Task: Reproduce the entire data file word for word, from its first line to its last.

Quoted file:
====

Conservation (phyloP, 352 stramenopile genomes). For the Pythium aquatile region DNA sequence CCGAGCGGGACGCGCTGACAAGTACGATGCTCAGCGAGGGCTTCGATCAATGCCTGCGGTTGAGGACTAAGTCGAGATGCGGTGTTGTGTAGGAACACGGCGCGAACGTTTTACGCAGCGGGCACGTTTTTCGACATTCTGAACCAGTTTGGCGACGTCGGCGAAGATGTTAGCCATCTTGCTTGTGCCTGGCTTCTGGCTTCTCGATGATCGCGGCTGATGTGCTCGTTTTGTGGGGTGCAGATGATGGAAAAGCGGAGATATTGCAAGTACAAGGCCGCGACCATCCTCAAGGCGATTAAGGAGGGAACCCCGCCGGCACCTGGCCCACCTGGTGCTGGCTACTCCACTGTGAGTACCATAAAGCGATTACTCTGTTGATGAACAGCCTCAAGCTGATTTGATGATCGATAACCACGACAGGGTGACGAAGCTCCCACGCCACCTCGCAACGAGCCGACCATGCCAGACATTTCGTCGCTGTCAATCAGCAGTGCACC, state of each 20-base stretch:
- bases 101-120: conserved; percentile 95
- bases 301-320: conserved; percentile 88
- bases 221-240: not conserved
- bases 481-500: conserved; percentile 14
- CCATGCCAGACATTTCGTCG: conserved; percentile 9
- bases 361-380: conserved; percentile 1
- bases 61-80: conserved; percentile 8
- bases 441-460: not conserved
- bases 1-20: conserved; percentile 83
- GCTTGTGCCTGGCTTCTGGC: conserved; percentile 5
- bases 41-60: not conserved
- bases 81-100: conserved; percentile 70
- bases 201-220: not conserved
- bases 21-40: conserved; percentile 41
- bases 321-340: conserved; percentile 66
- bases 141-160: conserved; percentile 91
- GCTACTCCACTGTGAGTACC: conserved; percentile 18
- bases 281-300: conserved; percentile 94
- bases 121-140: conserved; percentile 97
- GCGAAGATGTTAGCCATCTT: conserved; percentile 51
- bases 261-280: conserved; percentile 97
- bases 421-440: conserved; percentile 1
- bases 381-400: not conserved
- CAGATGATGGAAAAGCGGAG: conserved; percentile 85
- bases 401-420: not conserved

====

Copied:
Conservation (phyloP, 352 stramenopile genomes). For the Pythium aquatile region DNA sequence CCGAGCGGGACGCGCTGACAAGTACGATGCTCAGCGAGGGCTTCGATCAATGCCTGCGGTTGAGGACTAAGTCGAGATGCGGTGTTGTGTAGGAACACGGCGCGAACGTTTTACGCAGCGGGCACGTTTTTCGACATTCTGAACCAGTTTGGCGACGTCGGCGAAGATGTTAGCCATCTTGCTTGTGCCTGGCTTCTGGCTTCTCGATGATCGCGGCTGATGTGCTCGTTTTGTGGGGTGCAGATGATGGAAAAGCGGAGATATTGCAAGTACAAGGCCGCGACCATCCTCAAGGCGATTAAGGAGGGAACCCCGCCGGCACCTGGCCCACCTGGTGCTGGCTACTCCACTGTGAGTACCATAAAGCGATTACTCTGTTGATGAACAGCCTCAAGCTGATTTGATGATCGATAACCACGACAGGGTGACGAAGCTCCCACGCCACCTCGCAACGAGCCGACCATGCCAGACATTTCGTCGCTGTCAATCAGCAGTGCACC, state of each 20-base stretch:
- bases 101-120: conserved; percentile 95
- bases 301-320: conserved; percentile 88
- bases 221-240: not conserved
- bases 481-500: conserved; percentile 14
- CCATGCCAGACATTTCGTCG: conserved; percentile 9
- bases 361-380: conserved; percentile 1
- bases 61-80: conserved; percentile 8
- bases 441-460: not conserved
- bases 1-20: conserved; percentile 83
- GCTTGTGCCTGGCTTCTGGC: conserved; percentile 5
- bases 41-60: not conserved
- bases 81-100: conserved; percentile 70
- bases 201-220: not conserved
- bases 21-40: conserved; percentile 41
- bases 321-340: conserved; percentile 66
- bases 141-160: conserved; percentile 91
- GCTACTCCACTGTGAGTACC: conserved; percentile 18
- bases 281-300: conserved; percentile 94
- bases 121-140: conserved; percentile 97
- GCGAAGATGTTAGCCATCTT: conserved; percentile 51
- bases 261-280: conserved; percentile 97
- bases 421-440: conserved; percentile 1
- bases 381-400: not conserved
- CAGATGATGGAAAAGCGGAG: conserved; percentile 85
- bases 401-420: not conserved